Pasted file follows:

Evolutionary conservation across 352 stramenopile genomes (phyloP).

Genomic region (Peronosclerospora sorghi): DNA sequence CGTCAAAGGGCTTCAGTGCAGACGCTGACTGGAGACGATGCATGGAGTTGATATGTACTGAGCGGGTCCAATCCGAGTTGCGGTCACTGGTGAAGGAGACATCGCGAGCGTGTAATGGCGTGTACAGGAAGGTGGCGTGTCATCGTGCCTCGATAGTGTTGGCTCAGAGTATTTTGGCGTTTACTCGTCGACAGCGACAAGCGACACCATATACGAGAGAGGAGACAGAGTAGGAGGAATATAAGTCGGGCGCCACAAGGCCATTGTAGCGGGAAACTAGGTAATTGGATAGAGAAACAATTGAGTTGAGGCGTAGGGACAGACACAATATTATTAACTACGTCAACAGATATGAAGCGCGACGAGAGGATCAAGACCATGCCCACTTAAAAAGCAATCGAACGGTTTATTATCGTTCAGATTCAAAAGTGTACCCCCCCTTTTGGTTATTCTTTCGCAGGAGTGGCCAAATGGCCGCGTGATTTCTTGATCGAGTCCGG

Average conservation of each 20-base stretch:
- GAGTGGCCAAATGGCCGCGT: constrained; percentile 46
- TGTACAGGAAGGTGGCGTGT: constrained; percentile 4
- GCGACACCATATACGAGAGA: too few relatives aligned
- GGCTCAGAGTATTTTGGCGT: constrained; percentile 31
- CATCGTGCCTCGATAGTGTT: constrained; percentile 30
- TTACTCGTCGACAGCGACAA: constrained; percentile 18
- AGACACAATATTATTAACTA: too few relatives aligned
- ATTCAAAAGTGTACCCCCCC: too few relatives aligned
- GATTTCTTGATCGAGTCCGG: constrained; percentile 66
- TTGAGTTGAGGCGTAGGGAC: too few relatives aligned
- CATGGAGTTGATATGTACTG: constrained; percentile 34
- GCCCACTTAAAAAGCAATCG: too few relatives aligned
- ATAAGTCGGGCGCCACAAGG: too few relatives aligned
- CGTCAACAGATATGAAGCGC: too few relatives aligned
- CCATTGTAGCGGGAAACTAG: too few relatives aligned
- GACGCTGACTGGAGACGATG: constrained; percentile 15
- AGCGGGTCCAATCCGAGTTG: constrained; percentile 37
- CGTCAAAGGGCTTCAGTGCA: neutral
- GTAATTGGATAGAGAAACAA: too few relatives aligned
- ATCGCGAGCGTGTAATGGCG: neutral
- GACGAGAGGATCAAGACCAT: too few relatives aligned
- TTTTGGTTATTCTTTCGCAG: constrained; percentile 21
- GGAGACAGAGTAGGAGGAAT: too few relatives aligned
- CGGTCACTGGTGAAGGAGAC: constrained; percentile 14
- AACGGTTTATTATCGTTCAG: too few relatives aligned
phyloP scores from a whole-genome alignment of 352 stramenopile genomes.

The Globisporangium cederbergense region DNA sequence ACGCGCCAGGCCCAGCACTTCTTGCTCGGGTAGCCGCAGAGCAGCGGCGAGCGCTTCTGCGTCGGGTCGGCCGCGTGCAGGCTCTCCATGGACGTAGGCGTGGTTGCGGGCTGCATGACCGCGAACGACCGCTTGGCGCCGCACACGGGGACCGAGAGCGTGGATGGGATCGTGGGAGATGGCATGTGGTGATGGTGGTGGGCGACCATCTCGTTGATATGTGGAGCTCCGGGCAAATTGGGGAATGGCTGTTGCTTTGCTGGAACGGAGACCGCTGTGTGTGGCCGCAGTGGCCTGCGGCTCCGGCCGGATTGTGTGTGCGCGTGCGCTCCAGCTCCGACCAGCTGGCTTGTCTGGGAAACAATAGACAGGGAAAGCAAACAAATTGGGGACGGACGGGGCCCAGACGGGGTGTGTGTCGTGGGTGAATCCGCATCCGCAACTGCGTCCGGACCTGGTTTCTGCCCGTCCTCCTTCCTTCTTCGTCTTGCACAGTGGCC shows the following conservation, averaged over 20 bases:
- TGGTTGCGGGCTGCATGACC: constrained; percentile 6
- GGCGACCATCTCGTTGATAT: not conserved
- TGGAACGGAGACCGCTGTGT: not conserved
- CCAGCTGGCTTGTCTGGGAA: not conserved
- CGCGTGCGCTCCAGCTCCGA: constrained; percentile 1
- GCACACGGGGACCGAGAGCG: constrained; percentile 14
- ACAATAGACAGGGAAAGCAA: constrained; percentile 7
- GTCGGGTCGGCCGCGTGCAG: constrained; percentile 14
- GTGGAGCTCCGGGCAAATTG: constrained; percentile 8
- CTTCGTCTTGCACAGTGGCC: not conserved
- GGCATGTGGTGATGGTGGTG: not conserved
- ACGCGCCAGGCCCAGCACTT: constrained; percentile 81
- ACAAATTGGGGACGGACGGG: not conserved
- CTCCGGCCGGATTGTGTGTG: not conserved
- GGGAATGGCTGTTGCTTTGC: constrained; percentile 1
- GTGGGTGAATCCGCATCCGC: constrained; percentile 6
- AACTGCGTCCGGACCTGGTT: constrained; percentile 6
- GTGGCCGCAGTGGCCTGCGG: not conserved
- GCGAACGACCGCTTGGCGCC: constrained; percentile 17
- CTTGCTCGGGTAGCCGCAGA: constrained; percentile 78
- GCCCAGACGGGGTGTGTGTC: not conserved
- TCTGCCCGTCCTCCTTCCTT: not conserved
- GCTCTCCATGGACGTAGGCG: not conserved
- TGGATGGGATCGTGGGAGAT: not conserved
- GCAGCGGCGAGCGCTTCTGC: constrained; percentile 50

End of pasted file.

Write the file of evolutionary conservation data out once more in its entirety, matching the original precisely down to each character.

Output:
Evolutionary conservation across 352 stramenopile genomes (phyloP).

Genomic region (Peronosclerospora sorghi): DNA sequence CGTCAAAGGGCTTCAGTGCAGACGCTGACTGGAGACGATGCATGGAGTTGATATGTACTGAGCGGGTCCAATCCGAGTTGCGGTCACTGGTGAAGGAGACATCGCGAGCGTGTAATGGCGTGTACAGGAAGGTGGCGTGTCATCGTGCCTCGATAGTGTTGGCTCAGAGTATTTTGGCGTTTACTCGTCGACAGCGACAAGCGACACCATATACGAGAGAGGAGACAGAGTAGGAGGAATATAAGTCGGGCGCCACAAGGCCATTGTAGCGGGAAACTAGGTAATTGGATAGAGAAACAATTGAGTTGAGGCGTAGGGACAGACACAATATTATTAACTACGTCAACAGATATGAAGCGCGACGAGAGGATCAAGACCATGCCCACTTAAAAAGCAATCGAACGGTTTATTATCGTTCAGATTCAAAAGTGTACCCCCCCTTTTGGTTATTCTTTCGCAGGAGTGGCCAAATGGCCGCGTGATTTCTTGATCGAGTCCGG

Average conservation of each 20-base stretch:
- GAGTGGCCAAATGGCCGCGT: constrained; percentile 46
- TGTACAGGAAGGTGGCGTGT: constrained; percentile 4
- GCGACACCATATACGAGAGA: too few relatives aligned
- GGCTCAGAGTATTTTGGCGT: constrained; percentile 31
- CATCGTGCCTCGATAGTGTT: constrained; percentile 30
- TTACTCGTCGACAGCGACAA: constrained; percentile 18
- AGACACAATATTATTAACTA: too few relatives aligned
- ATTCAAAAGTGTACCCCCCC: too few relatives aligned
- GATTTCTTGATCGAGTCCGG: constrained; percentile 66
- TTGAGTTGAGGCGTAGGGAC: too few relatives aligned
- CATGGAGTTGATATGTACTG: constrained; percentile 34
- GCCCACTTAAAAAGCAATCG: too few relatives aligned
- ATAAGTCGGGCGCCACAAGG: too few relatives aligned
- CGTCAACAGATATGAAGCGC: too few relatives aligned
- CCATTGTAGCGGGAAACTAG: too few relatives aligned
- GACGCTGACTGGAGACGATG: constrained; percentile 15
- AGCGGGTCCAATCCGAGTTG: constrained; percentile 37
- CGTCAAAGGGCTTCAGTGCA: neutral
- GTAATTGGATAGAGAAACAA: too few relatives aligned
- ATCGCGAGCGTGTAATGGCG: neutral
- GACGAGAGGATCAAGACCAT: too few relatives aligned
- TTTTGGTTATTCTTTCGCAG: constrained; percentile 21
- GGAGACAGAGTAGGAGGAAT: too few relatives aligned
- CGGTCACTGGTGAAGGAGAC: constrained; percentile 14
- AACGGTTTATTATCGTTCAG: too few relatives aligned
phyloP scores from a whole-genome alignment of 352 stramenopile genomes.

The Globisporangium cederbergense region DNA sequence ACGCGCCAGGCCCAGCACTTCTTGCTCGGGTAGCCGCAGAGCAGCGGCGAGCGCTTCTGCGTCGGGTCGGCCGCGTGCAGGCTCTCCATGGACGTAGGCGTGGTTGCGGGCTGCATGACCGCGAACGACCGCTTGGCGCCGCACACGGGGACCGAGAGCGTGGATGGGATCGTGGGAGATGGCATGTGGTGATGGTGGTGGGCGACCATCTCGTTGATATGTGGAGCTCCGGGCAAATTGGGGAATGGCTGTTGCTTTGCTGGAACGGAGACCGCTGTGTGTGGCCGCAGTGGCCTGCGGCTCCGGCCGGATTGTGTGTGCGCGTGCGCTCCAGCTCCGACCAGCTGGCTTGTCTGGGAAACAATAGACAGGGAAAGCAAACAAATTGGGGACGGACGGGGCCCAGACGGGGTGTGTGTCGTGGGTGAATCCGCATCCGCAACTGCGTCCGGACCTGGTTTCTGCCCGTCCTCCTTCCTTCTTCGTCTTGCACAGTGGCC shows the following conservation, averaged over 20 bases:
- TGGTTGCGGGCTGCATGACC: constrained; percentile 6
- GGCGACCATCTCGTTGATAT: not conserved
- TGGAACGGAGACCGCTGTGT: not conserved
- CCAGCTGGCTTGTCTGGGAA: not conserved
- CGCGTGCGCTCCAGCTCCGA: constrained; percentile 1
- GCACACGGGGACCGAGAGCG: constrained; percentile 14
- ACAATAGACAGGGAAAGCAA: constrained; percentile 7
- GTCGGGTCGGCCGCGTGCAG: constrained; percentile 14
- GTGGAGCTCCGGGCAAATTG: constrained; percentile 8
- CTTCGTCTTGCACAGTGGCC: not conserved
- GGCATGTGGTGATGGTGGTG: not conserved
- ACGCGCCAGGCCCAGCACTT: constrained; percentile 81
- ACAAATTGGGGACGGACGGG: not conserved
- CTCCGGCCGGATTGTGTGTG: not conserved
- GGGAATGGCTGTTGCTTTGC: constrained; percentile 1
- GTGGGTGAATCCGCATCCGC: constrained; percentile 6
- AACTGCGTCCGGACCTGGTT: constrained; percentile 6
- GTGGCCGCAGTGGCCTGCGG: not conserved
- GCGAACGACCGCTTGGCGCC: constrained; percentile 17
- CTTGCTCGGGTAGCCGCAGA: constrained; percentile 78
- GCCCAGACGGGGTGTGTGTC: not conserved
- TCTGCCCGTCCTCCTTCCTT: not conserved
- GCTCTCCATGGACGTAGGCG: not conserved
- TGGATGGGATCGTGGGAGAT: not conserved
- GCAGCGGCGAGCGCTTCTGC: constrained; percentile 50